Berryman report

Just a quick update on the Berryman Trail. A few of us rode it a week or two ago. I had planned to haul the chainsaw around and put my new USFS sawyer certification card to use. I somehow forgot the skewer for my front wheel so I borrowed the one from the BOB trailer. No chainsaw for me that day, thank goodness. The Mark Twain National Forest people have spent some of our tax dollars on an Americorp crew to help clear that and other nearby trails. They're clearing both deadfall across the trail and hazard trees near it. Plus they've put up new "BT" trail markers and better markings at the BT/Ozark Trail intersections too. It's all money well-spent if you ask me. The Berryman is a great ride right now.

Expecting lot of dead wood in the way, I carried my new "big" folding saw, the Silky Gomboy 300, with a foot long cutting blade. Getting through a 9-inch diameter log didn't take long at all. It's much better than carrying a power saw for a day that's going to be mostly riding and with no big logs. Full review of Silky saws to follow someday.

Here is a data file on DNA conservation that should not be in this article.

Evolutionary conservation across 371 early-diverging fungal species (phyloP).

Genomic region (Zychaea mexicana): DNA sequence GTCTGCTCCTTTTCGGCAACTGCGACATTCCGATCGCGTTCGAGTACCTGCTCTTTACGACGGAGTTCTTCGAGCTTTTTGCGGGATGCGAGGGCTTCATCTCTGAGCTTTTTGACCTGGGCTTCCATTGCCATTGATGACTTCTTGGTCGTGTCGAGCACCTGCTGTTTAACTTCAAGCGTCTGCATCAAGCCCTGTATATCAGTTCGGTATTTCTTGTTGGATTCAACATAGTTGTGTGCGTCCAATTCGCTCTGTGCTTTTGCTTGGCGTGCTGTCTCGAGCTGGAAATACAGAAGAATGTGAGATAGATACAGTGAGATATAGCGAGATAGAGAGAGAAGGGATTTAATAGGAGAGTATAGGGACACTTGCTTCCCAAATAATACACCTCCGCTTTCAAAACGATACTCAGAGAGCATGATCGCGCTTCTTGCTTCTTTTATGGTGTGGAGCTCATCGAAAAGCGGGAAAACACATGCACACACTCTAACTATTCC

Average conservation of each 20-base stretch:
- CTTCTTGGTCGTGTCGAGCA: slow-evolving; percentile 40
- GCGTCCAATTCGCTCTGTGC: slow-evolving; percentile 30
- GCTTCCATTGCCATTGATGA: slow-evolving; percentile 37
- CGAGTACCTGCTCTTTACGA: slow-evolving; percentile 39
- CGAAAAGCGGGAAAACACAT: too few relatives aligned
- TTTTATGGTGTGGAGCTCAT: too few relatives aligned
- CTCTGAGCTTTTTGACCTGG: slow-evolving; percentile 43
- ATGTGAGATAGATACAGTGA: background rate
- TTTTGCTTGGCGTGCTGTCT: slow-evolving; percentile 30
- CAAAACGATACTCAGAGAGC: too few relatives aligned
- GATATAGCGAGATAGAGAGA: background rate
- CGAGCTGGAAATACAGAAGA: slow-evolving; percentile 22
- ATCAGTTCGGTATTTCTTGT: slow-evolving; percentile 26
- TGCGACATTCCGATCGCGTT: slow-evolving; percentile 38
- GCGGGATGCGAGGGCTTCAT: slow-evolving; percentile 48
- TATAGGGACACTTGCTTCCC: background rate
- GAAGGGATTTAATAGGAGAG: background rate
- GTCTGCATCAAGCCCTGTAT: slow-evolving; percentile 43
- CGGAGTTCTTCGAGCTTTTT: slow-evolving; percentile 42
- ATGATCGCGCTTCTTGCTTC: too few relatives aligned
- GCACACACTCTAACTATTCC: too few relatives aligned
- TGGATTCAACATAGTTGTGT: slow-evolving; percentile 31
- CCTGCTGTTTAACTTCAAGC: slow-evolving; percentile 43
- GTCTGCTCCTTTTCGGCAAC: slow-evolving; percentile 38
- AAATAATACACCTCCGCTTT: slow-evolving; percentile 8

Ron got a good GPS trace of Msr. Berryman and Matt and Ron have been working on the map and descriptive text, so stay tuned at here for a simple and printable map from us in the near future. In the mean time there are Berryman maps and info at MissouriTrailMaps and STLbiking

a dang lot of links:
Mark Twain National Forest
Silky Gomboy 300
GORC future home of berryman map
Missouri Trail Maps Berryman page
STLbiking's Berryman page


David S. Brown said...

Good job all! BT sign looks new and is that a SS bike?

terbo said...

That's the same old sign between Harmon Spring and Brazil Creek. It used to have another sign on it that said Ozark Trail but it's gone. Somewhere I have a picture of me and my then girlfriend standing in front of it in the early 90s. Those white diamonds are OT markers for the Courtois section peeling off to the North.

That's Ron's new Karate Monkey SS 29er. Eva says he's unstoppable on it.